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Aside from her gender, another disadvantage that was stacked against Catherine was her lack of legitimacy to the Russian throne (8). The presence of her son, Paul, deflected attention from the latter (9). Despite court rumors and Peter's own accusations that Paul was sired by another man, the outside world believed that Paul was a direct descendant of Peter the Great and therefore a legitimate heir. As long as Paul was alive (he was a sickly child from birth), even those who challenged the legality of Catherine being empress could tolerate her rule until he was old enough to take over the reins of government.

Despite these drawbacks, Catherine went on to rule Russia for 34 years. Before overthrowing Peter, she had already prepared herself to govern the country as an absolute and unchallenged monarch (10). Catherine spent most of her years at court as Grand Duchess, learning about governance and diplomacy through her husband's dealings with Karl August von Holstein (11). Tutors such as the diplomat Sir Charles Hanbury-Williams and Count Aleksei Petrovich Bestuzhev-Ryumin further increased her knowledge on the aforementioned disciplines.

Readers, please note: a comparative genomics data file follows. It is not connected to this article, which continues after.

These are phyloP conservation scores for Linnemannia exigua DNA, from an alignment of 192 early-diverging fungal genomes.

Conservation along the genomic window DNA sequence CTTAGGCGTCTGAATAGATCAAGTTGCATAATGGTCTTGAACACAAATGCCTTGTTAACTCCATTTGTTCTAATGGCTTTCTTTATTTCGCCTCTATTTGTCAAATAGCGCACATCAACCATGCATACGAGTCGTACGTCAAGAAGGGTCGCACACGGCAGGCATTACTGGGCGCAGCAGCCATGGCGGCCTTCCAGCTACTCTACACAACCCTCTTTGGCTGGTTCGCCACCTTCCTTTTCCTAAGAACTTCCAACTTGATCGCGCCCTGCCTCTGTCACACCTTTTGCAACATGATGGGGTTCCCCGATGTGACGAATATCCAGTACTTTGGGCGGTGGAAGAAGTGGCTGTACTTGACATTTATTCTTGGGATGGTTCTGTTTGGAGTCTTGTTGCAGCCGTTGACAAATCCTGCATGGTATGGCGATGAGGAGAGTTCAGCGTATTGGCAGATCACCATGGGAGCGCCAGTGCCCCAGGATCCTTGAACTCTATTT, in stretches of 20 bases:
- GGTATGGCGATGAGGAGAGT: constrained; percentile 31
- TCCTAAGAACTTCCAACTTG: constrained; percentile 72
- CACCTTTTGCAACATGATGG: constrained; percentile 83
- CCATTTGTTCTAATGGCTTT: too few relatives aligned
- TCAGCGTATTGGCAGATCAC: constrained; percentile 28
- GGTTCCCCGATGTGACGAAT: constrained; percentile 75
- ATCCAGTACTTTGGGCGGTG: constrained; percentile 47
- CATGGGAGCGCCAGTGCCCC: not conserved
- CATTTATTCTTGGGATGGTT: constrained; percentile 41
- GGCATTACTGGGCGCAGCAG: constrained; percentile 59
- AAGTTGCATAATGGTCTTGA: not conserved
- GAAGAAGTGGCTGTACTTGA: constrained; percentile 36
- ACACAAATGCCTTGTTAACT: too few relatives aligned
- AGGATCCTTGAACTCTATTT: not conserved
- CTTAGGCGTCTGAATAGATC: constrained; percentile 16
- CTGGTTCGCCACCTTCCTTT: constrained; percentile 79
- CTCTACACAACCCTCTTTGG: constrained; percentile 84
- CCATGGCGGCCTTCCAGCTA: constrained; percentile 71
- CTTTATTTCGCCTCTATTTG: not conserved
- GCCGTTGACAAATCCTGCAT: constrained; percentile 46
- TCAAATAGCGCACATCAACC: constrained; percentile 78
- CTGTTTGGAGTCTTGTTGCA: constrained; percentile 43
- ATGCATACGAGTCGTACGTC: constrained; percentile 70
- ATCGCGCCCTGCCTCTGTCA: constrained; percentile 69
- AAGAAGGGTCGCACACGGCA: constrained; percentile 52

Catherine likewise used her reading and prodigious correspondence to develop her own theories of governing (12). She read the works of Voltaire-with whom she corresponded for many years-and Charles-Louis de Secondat Montesquieu, as well as the Encyclopaedia of the French philosopher Denis Diderot (13). Although she was not an intellectual, Catherine was intelligent, well-read and very much interested in the theory of government. She believed that it was the only solution to all the problems associated with ruling an empire as vast as Russia (14).

Because Catherine's reign began during the Enlightenment in Western Europe, she was in many ways a child of the Enlightenment (15). She was a staunch advocate of the Enlightenment values of truth, justice and the desire for a modern and efficient government. So supportive was Catherine of these ideas that she planned to apply them to Russia. In the process, she regarded herself as the female counterpart of Plato's hypothetical philosopher-kings (16).